an outlier

 

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A statue of Buddha in Phnom Penh with a rare expression of intense concentration, unlike the serene expression one usually sees on his face

I have no idea whether most people in the world are happy with the work they do, or what drives them to do what they do.

About fifteen years ago a doctor working in the same hospital as I requested me to see her son because she was worried about his career plan. The boy was a 23-year-old graduate from one of the best engineering colleges in India. He had rejected a paying job that he got through campus placement and chosen to join an organisation that worked for the upliftment of slum dwellers, for a small monthly stipend.

He was self-assured and calm during the conversation. There were no psychiatric symptoms at all and nothing to suggest a personality disorder. He believed that what he was setting out to do was right for him. He was also clear that he wasn’t going to be a financial burden on his parents.

Subsequently I met many youngsters like him and began to realise that it wasn’t uncommon for people of this generation to do something like that.

Most people get degrees that lead to jobs. They look for jobs that pay well and give them a few perks as well. They enjoy the office atmosphere, the company of co-workers, the work itself and the pleasure of an independent income. They look forward to the future. As I said, that’s what most people do.

So who are these outliers? When someone tells me about one of them this is how it often sounds:

  • There’s no rush for him to get a job as he doesn’t have student loans, because his parents are affluent;
  • He doesn’t have to earn and save up to buy stuff because his parents gave him everything even before he thought of asking – spoilt kid, born with silver spoon, doesn’t know the value of money;
  • He knows his parents have enough assets that he will eventually inherit, so he never has to work in his life;
  • He will eventually marry a rich girl and get money from the bride’s parents as well!

When I actually get to know the youngster I discover a wholly different inner world, where none of these are on his radar. They are the minutiae of his life that he barely notices. If he is charming and relaxed I might take a little time to make sure he’s not a clever manipulator skilfully pulling wool over my eyes. Instead, he is intense and rarely cracks a smile, and never attempts to please. There’s an air of urgency and earnestness about him.

I wrote about the brain’s reward centre in my last post. It is apparent that this boy’s brain doesn’t recognise a good job and its perks as a reward. His reward centre seems to urge him to do something that makes a difference to people in need: helping the poor seems more fulfilling to him than writing code.

Did the ‘mature’ defence mechanism of altruism develop naturally in him through childhood because he was raised in a peaceful home, without much conflict with his natural empathic disposition? That is, protoaltruism of parents giving rise to generative altruism in the child. Or is this pseudo-altruism covering up his issues? Altruism is a mature defence mechanism, but a defence mechanism nevertheless.

The concept of altruism has always seemed fraught to me. Sometimes I think it’s better not to look too close when some good comes out of someone’s altruism, though I wonder if it will ultimately harm the doer, but the doer will not recognise it as harm because – wait, is he a masochist! Okay, okay, that’s enough. I simply don’t go there.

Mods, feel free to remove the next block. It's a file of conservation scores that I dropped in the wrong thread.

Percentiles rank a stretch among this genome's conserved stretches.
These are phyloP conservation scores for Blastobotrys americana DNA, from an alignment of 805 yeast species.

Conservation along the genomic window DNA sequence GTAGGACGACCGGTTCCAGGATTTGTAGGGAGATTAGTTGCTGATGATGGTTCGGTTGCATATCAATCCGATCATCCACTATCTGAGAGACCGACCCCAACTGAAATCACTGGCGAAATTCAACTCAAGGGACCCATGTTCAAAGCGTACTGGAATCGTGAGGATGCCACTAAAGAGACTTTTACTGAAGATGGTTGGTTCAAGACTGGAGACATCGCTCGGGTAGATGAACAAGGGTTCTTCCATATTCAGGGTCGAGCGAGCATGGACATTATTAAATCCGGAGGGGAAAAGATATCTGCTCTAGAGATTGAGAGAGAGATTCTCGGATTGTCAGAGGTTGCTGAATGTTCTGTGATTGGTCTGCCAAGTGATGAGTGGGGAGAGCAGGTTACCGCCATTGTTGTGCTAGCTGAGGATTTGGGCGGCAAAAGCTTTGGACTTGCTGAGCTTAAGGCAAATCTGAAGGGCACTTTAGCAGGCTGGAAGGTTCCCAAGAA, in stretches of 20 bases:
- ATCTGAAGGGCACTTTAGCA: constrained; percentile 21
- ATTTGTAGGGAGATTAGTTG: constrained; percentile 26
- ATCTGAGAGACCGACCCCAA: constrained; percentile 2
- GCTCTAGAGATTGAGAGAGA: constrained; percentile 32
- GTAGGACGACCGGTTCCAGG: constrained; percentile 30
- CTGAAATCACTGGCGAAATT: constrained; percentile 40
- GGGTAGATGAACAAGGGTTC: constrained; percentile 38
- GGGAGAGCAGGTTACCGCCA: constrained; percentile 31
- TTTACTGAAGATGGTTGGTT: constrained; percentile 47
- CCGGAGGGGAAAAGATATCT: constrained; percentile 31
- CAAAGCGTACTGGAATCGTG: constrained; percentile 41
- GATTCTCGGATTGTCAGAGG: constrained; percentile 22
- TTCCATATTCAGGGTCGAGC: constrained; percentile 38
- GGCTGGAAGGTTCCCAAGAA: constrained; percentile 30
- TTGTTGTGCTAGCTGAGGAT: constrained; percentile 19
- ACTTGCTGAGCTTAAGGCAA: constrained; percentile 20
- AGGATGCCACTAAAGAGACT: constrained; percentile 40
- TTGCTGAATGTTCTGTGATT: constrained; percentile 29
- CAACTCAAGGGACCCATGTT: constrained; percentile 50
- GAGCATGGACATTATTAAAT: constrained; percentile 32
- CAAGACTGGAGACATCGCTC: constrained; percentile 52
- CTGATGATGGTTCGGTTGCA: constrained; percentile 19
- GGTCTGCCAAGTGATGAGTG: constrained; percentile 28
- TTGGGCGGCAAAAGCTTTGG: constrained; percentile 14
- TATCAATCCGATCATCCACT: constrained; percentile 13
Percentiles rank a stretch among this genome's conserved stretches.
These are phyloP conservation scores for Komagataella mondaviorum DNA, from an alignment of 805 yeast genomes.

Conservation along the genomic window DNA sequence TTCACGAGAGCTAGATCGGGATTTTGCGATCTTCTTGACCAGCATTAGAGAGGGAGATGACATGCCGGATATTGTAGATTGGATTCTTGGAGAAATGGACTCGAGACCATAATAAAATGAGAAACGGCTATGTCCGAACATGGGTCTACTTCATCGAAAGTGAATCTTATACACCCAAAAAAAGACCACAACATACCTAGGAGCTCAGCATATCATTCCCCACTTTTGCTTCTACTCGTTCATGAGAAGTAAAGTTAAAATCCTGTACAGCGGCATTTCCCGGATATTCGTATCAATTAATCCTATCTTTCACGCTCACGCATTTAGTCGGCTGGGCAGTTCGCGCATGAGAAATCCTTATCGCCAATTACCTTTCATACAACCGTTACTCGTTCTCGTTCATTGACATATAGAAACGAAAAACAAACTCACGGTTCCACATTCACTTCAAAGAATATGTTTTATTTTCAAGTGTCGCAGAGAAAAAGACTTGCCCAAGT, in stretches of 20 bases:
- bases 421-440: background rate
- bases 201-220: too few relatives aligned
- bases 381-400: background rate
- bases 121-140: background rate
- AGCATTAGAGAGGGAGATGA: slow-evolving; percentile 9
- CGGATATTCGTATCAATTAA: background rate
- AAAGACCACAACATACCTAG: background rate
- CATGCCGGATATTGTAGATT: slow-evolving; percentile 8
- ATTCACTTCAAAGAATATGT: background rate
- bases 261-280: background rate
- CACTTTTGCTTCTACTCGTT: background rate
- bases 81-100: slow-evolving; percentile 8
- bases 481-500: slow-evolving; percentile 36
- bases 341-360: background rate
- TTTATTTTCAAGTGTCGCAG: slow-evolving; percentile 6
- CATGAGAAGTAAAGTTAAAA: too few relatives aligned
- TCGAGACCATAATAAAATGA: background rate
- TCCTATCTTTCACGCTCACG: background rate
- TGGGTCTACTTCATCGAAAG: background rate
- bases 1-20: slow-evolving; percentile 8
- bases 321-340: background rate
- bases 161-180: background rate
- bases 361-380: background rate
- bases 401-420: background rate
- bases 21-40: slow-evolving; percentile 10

Why did Prince Gauthama leave his kingdom, palace, wife and infant son and ultimately become the much-revered Buddha? His background and the sequence of events that led to his renunciation have never been a cogent enough argument to convince me that it was a sudden decision. Maybe it was brewing in his head for years before he took the step.

Perhaps something similar happens to youngsters like the boy whose story I began this post with. A kid gets into a professional college at eighteen in India. That’s too young. In the four years at university he might discover that he isn’t cut out for it. By the time he works out what else he would rather do, four years pass and he’s in the final semester. He decides he might as well complete the course and get the degree and figure his life out later.

How people’s brains are wired is a combination of genes and environment, the way you can create many shades of green by mixing different shades of blue and yellow, adding black or white – or even orange – to get any number of shades. The phenotype doesn’t automatically tell you the genotype. How did you get this particular shade of green in this painting? No idea!

The daily newspaper has been featuring one or two ‘Lockdown heroes’ everyday. If I were to ask these generous people why they did it they might say: “I like doing this, I like helping people.” I wouldn’t want to ask, “Why do you like doing this?”

Everybody’s insides look the same on the operating table – unless there is a diseased organ – and the depths of everybody’s mind might too. So anyone’s answer to “Why do you like doing this?” is bound to disclose self-interest and take away from the warm, fuzzy, happy altruistic feeling. So, “I like doing this” should be morally good enough to qualify as untainted altruism.

To come back to the altruistic kid in question, every engineering grad doesn’t aspire to be a Nadella or a Pichai. Sure, the idea takes a little getting used to for parents, because everything you read and hear says the opposite. Parents need to believe in their youngsters and support them in finding their niche. Usually nobody has the clinching argument in these heated family discussions, neither parents nor kid, because the moot question is what will happen to the kid’s career in the – unknowable – future.